The inner harbor of Baltimore shimmers gray-blue in the heat in front of the new $18 million twins known as "Harborplace." The twins are the nearly identical double buildings in this shopper's playground. They look like computerized versions of Victorian pavilions: chunky tan concrete structures, but with an old-fashioned lilt in their veranda-like porches, sage- green peaked roofs, and tiny decorative lights reminiscent of a band concert or fair. The Baltimore Sun has compared them to "old-time ferry sheds."
Baltimore's Harborplace is not just a concrete whim on the part of its designer, the Rouse Company, which also designed Faneuil Hall Market Place in Boston and the Gallery at Market East in Philadelphia. It is a symbol of the revitalization of Baltimore's inner city, particularly that section of the harbor waterfront which was once a run-down slum of rotting warehouses. It is the latest part of a waterfront renaissance that also includes a new convention center and a soon-to-be-built Hyatt Regency hotel, as well as a city aquarium.
But for shoppers ambling through the "Festival Marketplace," as the Rouse Company calls it, Harborplace is just waterside fun.
We visited it on one of the steamier summer days, when the air was like hot clam broth. The temperature was 97 degrees F., with a humidity of 44 percent, and wind from the southwest at 9 miles per hour, according to a weather blackboard in front of Hum Additis -- that's a Harborplace shop with a pun for a name, devoted to keeping the humidity off you with umbrellas, fans, raincoats, etc. Once inside the air- conditioned acres of glass, steel, and concrete at Harborplace's twin pavilions, though, you'd hardly know the summer sweltered outside.
We started at the Light Street Pavilion, the larger of the two, which is 90, 000 square feet devoted primarily to noshing, munching, crunching, chewing, and swallowing.
"The primary thrust was largely food or food-related items -- food is universal -- so about 60 percent of our projected shops were aimed at that," says Scott Ditch, a Rouse spokesman. So in this harbor marketplace there are raw bars like the one run by the Phillips's restaurant family, a Harborplace branch of one Maryland seafood eatery that has become a local institution over the years. Long rows of counters are packed high with frosty ice on which gleam fresh, pewter-colored clams, scarlet or sea-green lobsters, silvery oysters, creamy fillets of sole. You can grab an oyster sandwich to eat at one of the benches, chairs, or tables scattered throughout the pavilion, or you can join the long line for a sit-down meal inside the stained-glass comfort of the restaurant.
Seafood is, of course, a theme at the pavilion, where huge, decorative fish hang like flags -- a giant, orange, soft-shelled crab floats benignly from the ceiling of the Light Street Pavilion.
But the pavilion has so many food choices that it's like a Chinese menu run amok -- 73 from Column A, 57 from Column B. You can sample: Ostrowski's Polish sausage; a long rod of deep-fried batter known as a "whimsey," a cross between a waffle and a donut, at the "Whimsey Works"; chocolate zucchini cake or stone soup (tomato, mushroom, cream cheese) at Ms. Desserts; baguettes at the French Bread Factory; Mounds-, gingersnaps-, or "Turtles" candy-flavored ice cream at Lee's Factory Ice Cream; pastal rancheros (Mexican lasagna) at the Mexican Fiesta; peanut butter jelly beans at the Bon Bon Tree; giant, chocolate, chocolate- chip cookies at the Cookie Connection; tempura or their variation of sushi (like a Japanese egg roll) at the Golden Flounder; a cup full of chicken wings with hot sauce at Wing 'n' Things; large, puffy, gold rectangles of pastry at Anna's Fried Dough; a drink called the Pink Panther (strawberries, yogurt, milk, and honey) at New Life; a power bagel (alfalfa sprouts, tomato, Muenster cheese, yogurt) at Bagel Place; Maryland crab soup at the Petite Marmite; a pear crepe at the Old Amsterdam Dutch Waffle House; "check rice" (rice with ground spinach) at the African Queen; chocolate covered pretzels at Pretzel Productions; wonton soup and spring roll at Trishaw Express. And at Lillian and Kay's Original Congo Bars, an authentic, New York-style egg cream, made with milk, chocolate syrup, and soda water (traditionally, no egg, no cream -- no one knows why it's called an egg cream, but it is) is sold. Along with it goes a square of Congo bar, which is like a brownie made with brown sugar and chocolate chips. All the food is carefully chosen and reasonably priced.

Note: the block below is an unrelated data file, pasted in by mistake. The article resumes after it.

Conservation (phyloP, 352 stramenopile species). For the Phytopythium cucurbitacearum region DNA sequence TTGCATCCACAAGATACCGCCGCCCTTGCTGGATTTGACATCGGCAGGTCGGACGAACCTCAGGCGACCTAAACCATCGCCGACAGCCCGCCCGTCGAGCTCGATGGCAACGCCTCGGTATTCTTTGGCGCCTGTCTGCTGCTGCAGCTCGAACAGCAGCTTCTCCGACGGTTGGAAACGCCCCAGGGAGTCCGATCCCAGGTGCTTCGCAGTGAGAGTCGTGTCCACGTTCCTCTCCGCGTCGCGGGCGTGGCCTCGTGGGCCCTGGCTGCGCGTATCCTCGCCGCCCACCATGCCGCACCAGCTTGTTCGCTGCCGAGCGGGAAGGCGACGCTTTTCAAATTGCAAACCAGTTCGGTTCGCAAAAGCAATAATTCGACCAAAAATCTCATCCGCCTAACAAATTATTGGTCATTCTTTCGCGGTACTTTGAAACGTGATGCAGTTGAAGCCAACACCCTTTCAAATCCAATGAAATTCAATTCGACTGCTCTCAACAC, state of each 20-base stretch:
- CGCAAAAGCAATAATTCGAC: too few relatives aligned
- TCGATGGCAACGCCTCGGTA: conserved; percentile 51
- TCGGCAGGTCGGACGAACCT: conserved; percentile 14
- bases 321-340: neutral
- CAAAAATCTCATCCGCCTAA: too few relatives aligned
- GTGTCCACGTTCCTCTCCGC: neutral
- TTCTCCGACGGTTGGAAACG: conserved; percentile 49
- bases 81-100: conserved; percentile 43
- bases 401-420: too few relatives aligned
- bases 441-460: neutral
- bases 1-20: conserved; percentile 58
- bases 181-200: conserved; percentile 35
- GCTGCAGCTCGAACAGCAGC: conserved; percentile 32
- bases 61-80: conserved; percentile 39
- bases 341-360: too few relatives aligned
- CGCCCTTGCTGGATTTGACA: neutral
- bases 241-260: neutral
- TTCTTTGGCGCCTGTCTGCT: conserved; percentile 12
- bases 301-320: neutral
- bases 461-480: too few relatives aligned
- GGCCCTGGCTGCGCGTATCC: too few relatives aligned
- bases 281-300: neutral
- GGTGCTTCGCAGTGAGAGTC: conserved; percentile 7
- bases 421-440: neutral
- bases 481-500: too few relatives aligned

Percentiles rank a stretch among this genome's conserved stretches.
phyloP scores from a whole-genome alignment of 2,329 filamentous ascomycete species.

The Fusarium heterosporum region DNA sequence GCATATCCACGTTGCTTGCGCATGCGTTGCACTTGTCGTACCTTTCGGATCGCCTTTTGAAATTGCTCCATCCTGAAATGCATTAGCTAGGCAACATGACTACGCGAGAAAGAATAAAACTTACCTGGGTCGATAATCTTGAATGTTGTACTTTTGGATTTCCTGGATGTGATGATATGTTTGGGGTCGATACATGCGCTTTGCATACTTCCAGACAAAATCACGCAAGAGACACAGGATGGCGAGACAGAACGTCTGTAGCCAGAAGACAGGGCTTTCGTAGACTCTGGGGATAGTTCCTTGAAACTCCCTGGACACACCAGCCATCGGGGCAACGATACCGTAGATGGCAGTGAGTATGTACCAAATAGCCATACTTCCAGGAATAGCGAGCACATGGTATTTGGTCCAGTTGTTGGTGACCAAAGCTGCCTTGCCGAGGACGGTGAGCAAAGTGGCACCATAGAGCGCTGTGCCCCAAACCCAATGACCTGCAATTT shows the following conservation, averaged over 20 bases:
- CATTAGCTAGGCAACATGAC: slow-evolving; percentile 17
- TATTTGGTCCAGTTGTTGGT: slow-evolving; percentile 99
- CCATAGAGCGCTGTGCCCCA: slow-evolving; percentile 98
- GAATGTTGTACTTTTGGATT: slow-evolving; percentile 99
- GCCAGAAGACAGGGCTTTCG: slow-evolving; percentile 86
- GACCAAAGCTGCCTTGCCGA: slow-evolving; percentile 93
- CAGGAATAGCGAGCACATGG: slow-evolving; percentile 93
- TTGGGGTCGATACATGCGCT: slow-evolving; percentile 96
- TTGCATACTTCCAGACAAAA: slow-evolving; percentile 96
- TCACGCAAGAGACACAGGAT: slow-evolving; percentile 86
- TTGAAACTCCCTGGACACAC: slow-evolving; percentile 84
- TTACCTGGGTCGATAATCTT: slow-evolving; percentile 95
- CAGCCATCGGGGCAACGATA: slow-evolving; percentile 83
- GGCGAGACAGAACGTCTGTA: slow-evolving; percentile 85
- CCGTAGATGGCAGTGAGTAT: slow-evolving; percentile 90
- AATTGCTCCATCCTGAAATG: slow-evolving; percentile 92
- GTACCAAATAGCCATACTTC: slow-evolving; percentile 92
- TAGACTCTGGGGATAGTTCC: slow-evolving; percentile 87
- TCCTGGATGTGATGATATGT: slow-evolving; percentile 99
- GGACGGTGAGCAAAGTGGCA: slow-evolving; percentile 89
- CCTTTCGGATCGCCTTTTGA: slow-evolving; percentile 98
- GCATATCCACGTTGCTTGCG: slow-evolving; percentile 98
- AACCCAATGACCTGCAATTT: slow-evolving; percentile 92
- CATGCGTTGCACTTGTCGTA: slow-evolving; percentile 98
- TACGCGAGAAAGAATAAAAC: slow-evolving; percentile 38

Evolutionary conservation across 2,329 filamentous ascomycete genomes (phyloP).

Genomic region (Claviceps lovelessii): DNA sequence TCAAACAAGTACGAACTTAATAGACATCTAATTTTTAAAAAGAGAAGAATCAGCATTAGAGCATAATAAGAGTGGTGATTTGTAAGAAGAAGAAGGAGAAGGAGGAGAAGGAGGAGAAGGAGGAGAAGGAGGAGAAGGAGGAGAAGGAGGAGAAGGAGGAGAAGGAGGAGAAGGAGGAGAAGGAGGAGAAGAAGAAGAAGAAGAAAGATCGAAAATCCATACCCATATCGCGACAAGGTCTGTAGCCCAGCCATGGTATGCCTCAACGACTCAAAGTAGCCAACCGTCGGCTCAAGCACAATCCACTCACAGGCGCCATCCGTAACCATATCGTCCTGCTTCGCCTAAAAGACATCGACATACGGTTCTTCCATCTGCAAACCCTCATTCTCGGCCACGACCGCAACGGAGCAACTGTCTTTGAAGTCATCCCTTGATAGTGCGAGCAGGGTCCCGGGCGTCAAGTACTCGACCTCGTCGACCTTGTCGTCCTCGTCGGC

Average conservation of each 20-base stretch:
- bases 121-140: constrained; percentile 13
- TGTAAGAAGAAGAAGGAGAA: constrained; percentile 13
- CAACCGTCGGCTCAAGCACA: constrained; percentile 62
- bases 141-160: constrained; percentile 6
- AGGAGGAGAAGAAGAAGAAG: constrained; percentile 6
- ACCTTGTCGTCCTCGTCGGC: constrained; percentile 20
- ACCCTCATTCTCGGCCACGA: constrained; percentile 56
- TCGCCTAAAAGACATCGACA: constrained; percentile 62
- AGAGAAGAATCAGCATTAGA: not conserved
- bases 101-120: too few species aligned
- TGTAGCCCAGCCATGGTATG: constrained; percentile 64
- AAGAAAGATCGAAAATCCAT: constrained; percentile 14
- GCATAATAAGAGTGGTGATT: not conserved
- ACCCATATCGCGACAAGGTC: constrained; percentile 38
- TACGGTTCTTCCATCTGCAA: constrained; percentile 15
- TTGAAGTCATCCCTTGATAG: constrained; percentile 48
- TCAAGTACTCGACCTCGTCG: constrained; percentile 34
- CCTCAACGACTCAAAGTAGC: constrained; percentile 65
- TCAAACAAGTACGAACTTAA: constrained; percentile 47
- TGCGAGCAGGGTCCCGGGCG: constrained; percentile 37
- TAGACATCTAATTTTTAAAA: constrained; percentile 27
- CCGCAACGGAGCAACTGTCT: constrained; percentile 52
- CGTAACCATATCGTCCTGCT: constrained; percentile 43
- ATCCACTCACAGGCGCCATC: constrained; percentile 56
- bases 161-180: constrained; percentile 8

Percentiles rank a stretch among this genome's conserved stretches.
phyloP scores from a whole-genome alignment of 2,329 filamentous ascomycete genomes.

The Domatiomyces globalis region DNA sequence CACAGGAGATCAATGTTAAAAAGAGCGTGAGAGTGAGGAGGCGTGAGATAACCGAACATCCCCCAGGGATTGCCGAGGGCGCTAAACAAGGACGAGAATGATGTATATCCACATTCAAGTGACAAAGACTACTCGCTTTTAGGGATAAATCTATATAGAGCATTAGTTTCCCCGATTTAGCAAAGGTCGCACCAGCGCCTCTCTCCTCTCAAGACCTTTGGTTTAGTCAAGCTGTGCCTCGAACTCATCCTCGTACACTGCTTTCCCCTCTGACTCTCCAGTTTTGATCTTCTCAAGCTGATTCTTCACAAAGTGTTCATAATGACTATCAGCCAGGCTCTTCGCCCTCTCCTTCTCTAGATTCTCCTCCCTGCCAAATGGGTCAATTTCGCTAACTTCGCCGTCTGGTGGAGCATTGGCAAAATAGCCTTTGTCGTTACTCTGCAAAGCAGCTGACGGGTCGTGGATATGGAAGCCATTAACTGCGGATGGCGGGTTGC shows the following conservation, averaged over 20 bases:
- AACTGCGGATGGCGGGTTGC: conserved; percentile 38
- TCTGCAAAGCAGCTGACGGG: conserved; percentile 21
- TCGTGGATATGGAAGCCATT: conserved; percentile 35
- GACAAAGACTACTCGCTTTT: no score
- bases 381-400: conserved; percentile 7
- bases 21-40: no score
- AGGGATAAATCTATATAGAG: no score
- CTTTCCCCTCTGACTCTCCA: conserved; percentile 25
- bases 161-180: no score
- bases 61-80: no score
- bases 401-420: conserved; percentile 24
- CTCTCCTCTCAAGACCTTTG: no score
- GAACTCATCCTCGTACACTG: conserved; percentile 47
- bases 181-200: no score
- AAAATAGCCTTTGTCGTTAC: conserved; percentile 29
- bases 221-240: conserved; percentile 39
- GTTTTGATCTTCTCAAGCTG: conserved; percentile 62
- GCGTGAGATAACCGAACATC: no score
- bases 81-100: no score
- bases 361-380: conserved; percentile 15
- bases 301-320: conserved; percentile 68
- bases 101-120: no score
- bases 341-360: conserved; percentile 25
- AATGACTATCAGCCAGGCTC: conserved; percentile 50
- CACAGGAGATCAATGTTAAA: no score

As Scott Ditch, the Rouse spokesman, points out, the emphasis in both the food and other shops was put on finding local people with items of good quality to sell, particularly in the food line, items that reflect Baltimore's strong and diverse ethnic communities. "We did not want this to be a conventional shopping center; we were not trying to compete with the major downtown stores," he explains, noting that department stores and franchises like McDonald's are not included in Harborplace. It is all part of what Mr. Ditch describes as "recreational shopping," or browsing, with enough variety and spice to pique the interest of the most jaded shopper.